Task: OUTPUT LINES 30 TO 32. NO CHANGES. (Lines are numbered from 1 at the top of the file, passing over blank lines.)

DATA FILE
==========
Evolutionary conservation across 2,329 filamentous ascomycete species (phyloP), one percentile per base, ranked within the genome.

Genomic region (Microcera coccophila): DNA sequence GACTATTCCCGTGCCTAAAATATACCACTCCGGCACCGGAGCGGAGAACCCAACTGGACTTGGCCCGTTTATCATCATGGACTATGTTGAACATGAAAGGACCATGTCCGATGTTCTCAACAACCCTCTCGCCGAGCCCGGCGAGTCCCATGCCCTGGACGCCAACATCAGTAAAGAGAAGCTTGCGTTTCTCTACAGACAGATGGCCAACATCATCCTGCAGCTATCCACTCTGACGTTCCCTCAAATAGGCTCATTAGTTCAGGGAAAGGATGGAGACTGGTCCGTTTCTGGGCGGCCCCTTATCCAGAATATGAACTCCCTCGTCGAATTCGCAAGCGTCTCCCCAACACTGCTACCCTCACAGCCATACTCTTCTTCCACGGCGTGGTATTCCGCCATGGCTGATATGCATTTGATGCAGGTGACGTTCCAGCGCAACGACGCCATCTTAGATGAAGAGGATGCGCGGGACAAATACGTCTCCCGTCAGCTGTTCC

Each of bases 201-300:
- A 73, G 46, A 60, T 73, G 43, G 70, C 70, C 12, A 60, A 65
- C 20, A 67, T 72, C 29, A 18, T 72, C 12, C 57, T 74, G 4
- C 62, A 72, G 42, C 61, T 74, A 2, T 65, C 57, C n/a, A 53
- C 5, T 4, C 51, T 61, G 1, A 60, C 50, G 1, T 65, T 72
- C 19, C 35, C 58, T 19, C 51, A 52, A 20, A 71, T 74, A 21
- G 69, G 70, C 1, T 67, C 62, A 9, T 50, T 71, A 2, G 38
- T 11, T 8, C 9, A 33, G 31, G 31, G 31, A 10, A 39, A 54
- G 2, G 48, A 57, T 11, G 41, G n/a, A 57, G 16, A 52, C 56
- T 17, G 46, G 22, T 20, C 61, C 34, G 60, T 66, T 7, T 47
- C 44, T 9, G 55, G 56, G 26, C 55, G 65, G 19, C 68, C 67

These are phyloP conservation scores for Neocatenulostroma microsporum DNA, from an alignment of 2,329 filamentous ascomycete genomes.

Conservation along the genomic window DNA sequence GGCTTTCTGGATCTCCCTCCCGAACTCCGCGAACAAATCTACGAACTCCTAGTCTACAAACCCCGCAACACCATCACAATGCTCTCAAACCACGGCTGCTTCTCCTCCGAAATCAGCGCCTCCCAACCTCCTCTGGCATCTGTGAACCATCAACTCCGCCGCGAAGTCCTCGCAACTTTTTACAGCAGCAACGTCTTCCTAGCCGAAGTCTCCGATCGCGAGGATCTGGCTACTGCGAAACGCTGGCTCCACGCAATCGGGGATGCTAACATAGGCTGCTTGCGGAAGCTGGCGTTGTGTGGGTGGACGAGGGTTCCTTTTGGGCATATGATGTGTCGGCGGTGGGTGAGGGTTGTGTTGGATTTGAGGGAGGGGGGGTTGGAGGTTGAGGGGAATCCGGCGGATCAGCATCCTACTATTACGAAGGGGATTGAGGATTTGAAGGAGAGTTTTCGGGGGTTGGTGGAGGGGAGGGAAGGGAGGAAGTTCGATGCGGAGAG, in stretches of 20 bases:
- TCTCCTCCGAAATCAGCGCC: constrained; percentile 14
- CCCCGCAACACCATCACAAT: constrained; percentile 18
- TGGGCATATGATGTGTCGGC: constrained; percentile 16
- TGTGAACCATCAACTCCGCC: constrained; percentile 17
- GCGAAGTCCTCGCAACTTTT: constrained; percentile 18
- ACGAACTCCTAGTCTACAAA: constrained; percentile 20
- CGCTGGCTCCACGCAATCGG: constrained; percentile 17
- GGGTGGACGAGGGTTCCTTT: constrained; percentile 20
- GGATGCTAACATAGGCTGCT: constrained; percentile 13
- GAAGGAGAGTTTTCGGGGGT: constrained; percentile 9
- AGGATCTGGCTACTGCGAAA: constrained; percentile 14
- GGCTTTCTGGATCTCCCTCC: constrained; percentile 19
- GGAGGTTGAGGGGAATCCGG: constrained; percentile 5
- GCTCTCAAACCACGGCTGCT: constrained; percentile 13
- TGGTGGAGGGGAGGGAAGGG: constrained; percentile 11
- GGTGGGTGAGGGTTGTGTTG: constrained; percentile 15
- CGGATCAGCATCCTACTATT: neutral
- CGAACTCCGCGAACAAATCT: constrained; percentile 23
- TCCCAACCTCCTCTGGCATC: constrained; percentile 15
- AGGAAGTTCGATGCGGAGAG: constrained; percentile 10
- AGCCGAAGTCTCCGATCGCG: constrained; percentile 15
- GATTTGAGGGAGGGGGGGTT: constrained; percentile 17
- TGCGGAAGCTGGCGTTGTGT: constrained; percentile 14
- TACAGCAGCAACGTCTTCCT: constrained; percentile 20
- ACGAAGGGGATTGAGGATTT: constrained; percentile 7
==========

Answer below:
- TGGTGGAGGGGAGGGAAGGG: constrained; percentile 11
- GGTGGGTGAGGGTTGTGTTG: constrained; percentile 15
- CGGATCAGCATCCTACTATT: neutral